Band of Giants brings to life the founders who fought for our independence in the Revolutionary War. Jefferson, Adams, and Franklin are known to all; men like Morgan, Greene, and Wayne are less familiar. Yet the dreams of the politicians and theorists only became real because fighting men were willing to take on the grim, risky, brutal work of war.
We know Fort Knox, but what about Henry Knox, the burly Boston bookseller who took over the American artillery at the age of 25? Eighteen counties in the United States commemorate Richard Montgomery, but do we know that this revered martyr launched a full-scale invasion of Canada?
The soldiers of the American Revolution were a diverse lot: merchants and mechanics, farmers and fishermen, paragons and drunkards. Most were ardent amateurs. And journalist, novelist and historian Jack Kelly tells their story in Band of Giants.
Doris Kearns Goodwin—the bestselling, Pulitzer Prize-winning author of No Ordinary Time and Team of Rivals—brings her blend of scholarship, intellectual rigor and riveting storytelling to the turbulent and fateful relationship between two presidents, the rise of muckraking journalism, and the far-reaching ferment of the Progressive Era.
Her best-selling book The Bully Pulpit: Theodore Roosevelt, William Howard Taft, and the Golden Age of Journalism is out this week in paperback.
Scott Berg, the Pulitzer Prize and National Book Award winning author of Lindbergh, Kate Remembered, Max Perkins: Editor of Genius, and Goldwyn, received remarkable acclaim this past year for Wilson, his first book published in more than ten years.
Wilson is a biography of Berg’s boyhood hero Woodrow Wilson, the enormously important and influential but enigmatic and often mischaracterized twenty-eighth President of the United States.
Renewed and vigorous debate over the death penalty has erupted as DNA testing has proven that many on death row are in fact innocent. In this debate, however, the guilty have been forgotten. In his new book, Gruesome Spectacles: Botched Executions and America's Death Penalty, legal scholar Austin Sarat describes just how unquiet death by execution can be. If we assume a death row prisoner is guilty, how can we be sure that we are fulfilling the Supreme Court's mandate to ensure that his execution is "the mere extinguishment of life" and not a cruel and unusual punishment?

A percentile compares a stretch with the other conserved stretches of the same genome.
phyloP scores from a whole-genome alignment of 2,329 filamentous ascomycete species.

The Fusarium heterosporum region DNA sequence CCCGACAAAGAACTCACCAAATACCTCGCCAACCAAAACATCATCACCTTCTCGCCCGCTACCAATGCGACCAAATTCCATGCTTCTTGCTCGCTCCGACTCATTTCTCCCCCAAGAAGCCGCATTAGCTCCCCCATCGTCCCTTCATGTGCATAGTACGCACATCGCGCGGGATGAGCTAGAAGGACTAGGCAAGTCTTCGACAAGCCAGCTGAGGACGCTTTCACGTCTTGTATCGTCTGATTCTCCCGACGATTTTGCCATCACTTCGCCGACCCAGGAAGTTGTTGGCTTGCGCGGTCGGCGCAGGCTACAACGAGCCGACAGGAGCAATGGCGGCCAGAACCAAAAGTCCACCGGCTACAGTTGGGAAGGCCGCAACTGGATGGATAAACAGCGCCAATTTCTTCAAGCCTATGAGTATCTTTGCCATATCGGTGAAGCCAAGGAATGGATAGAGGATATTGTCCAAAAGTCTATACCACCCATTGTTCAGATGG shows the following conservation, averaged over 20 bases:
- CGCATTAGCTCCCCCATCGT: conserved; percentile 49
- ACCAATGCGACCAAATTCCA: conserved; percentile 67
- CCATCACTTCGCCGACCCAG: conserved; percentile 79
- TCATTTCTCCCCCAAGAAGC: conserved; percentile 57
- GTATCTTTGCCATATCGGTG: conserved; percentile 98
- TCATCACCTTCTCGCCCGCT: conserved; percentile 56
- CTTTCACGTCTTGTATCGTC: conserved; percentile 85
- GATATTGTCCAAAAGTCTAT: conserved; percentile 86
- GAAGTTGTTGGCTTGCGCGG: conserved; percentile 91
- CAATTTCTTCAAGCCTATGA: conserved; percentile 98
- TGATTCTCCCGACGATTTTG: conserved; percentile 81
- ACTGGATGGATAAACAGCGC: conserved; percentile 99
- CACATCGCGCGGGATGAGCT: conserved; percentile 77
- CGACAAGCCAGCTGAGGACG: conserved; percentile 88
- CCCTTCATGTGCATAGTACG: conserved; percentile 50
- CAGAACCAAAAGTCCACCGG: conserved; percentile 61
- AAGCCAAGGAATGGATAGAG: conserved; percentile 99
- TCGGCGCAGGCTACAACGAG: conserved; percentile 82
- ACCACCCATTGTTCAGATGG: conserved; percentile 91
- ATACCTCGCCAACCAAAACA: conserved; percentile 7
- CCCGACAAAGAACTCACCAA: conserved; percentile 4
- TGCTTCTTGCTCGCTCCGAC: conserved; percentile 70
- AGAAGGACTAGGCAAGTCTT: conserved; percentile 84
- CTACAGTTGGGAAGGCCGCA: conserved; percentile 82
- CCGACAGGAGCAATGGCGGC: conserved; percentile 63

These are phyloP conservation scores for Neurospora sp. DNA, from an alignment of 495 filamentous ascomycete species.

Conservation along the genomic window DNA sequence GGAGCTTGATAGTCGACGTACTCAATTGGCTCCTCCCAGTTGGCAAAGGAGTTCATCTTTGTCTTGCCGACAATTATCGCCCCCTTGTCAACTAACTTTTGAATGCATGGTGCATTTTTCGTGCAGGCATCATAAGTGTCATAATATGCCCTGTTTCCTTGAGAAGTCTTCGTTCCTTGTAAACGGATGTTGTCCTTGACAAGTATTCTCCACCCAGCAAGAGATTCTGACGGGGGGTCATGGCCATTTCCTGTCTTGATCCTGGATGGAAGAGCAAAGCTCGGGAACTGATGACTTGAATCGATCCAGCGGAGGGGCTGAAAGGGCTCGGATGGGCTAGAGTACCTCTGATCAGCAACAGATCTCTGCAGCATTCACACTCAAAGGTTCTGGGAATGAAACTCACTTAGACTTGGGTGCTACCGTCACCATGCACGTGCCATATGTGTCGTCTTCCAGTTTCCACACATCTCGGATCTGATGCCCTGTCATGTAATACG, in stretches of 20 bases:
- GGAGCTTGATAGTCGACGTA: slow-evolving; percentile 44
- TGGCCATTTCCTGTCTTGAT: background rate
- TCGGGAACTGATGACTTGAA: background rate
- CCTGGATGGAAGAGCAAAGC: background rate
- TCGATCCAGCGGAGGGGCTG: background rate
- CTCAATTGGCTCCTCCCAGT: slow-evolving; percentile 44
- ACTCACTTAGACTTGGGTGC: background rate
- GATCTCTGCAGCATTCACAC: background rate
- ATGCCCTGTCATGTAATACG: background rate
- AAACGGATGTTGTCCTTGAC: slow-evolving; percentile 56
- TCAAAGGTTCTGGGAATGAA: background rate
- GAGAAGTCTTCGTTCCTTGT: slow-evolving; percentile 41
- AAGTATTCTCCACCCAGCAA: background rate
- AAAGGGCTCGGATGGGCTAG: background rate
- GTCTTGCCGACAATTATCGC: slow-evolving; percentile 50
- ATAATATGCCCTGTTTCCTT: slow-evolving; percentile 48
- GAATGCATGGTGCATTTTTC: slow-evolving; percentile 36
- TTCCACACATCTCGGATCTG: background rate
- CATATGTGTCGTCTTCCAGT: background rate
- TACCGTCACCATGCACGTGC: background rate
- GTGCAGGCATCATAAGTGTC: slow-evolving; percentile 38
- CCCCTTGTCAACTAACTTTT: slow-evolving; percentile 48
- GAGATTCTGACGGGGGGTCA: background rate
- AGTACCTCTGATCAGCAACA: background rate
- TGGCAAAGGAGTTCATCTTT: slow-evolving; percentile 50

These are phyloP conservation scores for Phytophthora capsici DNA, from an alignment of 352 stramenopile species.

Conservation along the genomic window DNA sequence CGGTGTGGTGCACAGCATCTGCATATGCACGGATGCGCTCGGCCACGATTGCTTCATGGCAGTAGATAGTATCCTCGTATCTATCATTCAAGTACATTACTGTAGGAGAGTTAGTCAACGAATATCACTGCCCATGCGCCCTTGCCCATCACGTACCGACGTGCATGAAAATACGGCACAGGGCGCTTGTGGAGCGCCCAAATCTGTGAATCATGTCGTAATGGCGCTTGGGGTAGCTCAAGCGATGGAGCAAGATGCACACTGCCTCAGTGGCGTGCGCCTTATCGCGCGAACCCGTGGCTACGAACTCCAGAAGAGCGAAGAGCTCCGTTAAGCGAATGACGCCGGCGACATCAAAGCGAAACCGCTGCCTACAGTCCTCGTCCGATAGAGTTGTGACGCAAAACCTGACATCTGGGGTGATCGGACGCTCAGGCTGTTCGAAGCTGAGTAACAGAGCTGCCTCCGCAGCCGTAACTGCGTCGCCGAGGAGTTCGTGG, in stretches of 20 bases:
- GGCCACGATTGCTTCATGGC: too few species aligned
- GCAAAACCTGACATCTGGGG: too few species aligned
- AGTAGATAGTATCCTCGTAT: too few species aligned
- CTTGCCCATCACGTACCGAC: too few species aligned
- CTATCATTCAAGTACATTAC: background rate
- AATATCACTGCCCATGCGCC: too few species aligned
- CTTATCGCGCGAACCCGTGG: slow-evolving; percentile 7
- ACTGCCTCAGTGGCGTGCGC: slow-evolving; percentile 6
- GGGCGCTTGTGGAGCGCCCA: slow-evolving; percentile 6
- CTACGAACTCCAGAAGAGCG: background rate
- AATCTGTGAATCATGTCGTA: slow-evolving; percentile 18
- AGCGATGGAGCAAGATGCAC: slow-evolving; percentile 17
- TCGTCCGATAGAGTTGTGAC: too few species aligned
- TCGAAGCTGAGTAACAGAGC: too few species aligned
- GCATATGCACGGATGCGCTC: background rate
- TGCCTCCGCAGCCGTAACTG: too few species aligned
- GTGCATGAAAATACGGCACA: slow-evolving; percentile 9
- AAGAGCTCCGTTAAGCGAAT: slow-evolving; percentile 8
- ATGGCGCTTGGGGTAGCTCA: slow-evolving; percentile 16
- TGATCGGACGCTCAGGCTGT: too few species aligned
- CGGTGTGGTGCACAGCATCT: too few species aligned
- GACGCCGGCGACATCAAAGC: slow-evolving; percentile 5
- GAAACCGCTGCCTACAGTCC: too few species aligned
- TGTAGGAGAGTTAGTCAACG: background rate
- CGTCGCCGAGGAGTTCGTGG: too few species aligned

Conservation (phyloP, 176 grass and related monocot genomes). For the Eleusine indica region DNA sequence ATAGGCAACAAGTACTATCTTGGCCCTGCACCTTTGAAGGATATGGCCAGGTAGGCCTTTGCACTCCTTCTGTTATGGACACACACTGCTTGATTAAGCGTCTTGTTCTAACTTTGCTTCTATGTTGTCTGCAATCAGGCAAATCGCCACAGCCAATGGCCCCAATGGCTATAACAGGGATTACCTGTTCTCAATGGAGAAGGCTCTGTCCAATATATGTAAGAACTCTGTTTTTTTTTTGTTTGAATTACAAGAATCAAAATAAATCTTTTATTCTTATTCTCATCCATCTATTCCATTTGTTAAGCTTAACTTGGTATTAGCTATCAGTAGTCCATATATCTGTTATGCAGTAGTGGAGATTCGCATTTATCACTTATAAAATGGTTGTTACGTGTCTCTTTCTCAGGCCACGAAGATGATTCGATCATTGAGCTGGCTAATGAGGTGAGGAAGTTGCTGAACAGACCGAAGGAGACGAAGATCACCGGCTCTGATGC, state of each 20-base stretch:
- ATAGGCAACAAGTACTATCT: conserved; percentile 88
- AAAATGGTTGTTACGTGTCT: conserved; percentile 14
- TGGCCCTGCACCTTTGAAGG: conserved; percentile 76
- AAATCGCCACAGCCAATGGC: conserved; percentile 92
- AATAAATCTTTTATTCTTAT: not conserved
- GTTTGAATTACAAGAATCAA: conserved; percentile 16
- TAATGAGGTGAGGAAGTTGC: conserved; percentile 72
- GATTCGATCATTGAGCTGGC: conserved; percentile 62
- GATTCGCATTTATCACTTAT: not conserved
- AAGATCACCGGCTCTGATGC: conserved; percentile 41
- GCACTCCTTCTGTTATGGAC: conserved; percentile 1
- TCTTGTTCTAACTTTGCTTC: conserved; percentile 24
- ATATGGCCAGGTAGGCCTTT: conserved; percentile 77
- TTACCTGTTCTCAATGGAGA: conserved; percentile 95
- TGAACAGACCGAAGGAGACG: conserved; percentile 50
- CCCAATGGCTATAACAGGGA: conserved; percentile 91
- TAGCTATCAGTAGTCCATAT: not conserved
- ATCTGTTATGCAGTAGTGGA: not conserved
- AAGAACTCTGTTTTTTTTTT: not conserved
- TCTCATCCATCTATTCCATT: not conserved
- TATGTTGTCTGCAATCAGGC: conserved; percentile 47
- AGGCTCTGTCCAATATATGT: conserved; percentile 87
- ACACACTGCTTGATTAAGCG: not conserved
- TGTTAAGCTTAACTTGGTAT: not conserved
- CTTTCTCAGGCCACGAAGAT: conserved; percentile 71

On July 17, 1944, a massive explosion rocked the segregated Navy base at Port Chicago, California, killing more than 300 sailors who were at the docks, critically injuring off-duty men in their bunks, and shattering windows up to a mile away.
On August 9th, 244 men refused to go back to work until unsafe and unfair conditions at the docks were addressed. When the dust settled, fifty were charged with mutiny, facing decades in jail and even execution.
Mississippi Eyes chronicles the events and the powerful witness of five young photographers in The Southern Documentary Project, working during the pivotal summer of 1964 in the segregated South. Together they captured the sometimes violent, sometimes miraculous process of social change as segregation resisted then gave way to a new beginning toward social justice.
After suffering stinging defeats in the 1960 presidential election against John F. Kennedy, and in the 1962 California gubernatorial election, Nixon's career was declared dead by Washington press and politicians alike. Yet on January 20, 1969, just six years after he had said his political life was over, Nixon would stand taking the oath of office as 37th President of the United States. How did Richard Nixon resurrect a ruined career and reunite a shattered and fractured Republican Party to capture the White House?
In his new book, The Greatest Comeback: How Richard Nixon Rose from Defeat to Create the New Majority, Pat Buchanan offers an insider account of one of the most remarkable American political stories of the 20th century.
Published to coincide with the 40th anniversary of Richard Nixon’s resignation from office, New York Times bestselling author John Dean, a key player in the Nixon administration, divulges the full and complete story of Nixon’s role in Watergate.
Based on Nixon’s never-before-released secret White House recordings, The Nixon Defense: What He Knew and When He Knew It looks to connect the dots between the perceived understanding of Watergate and what actually happened.
John Dean was legal counsel to President Nixon during the Watergate scandal, and his Senate testimony lead to Nixon’s resignation.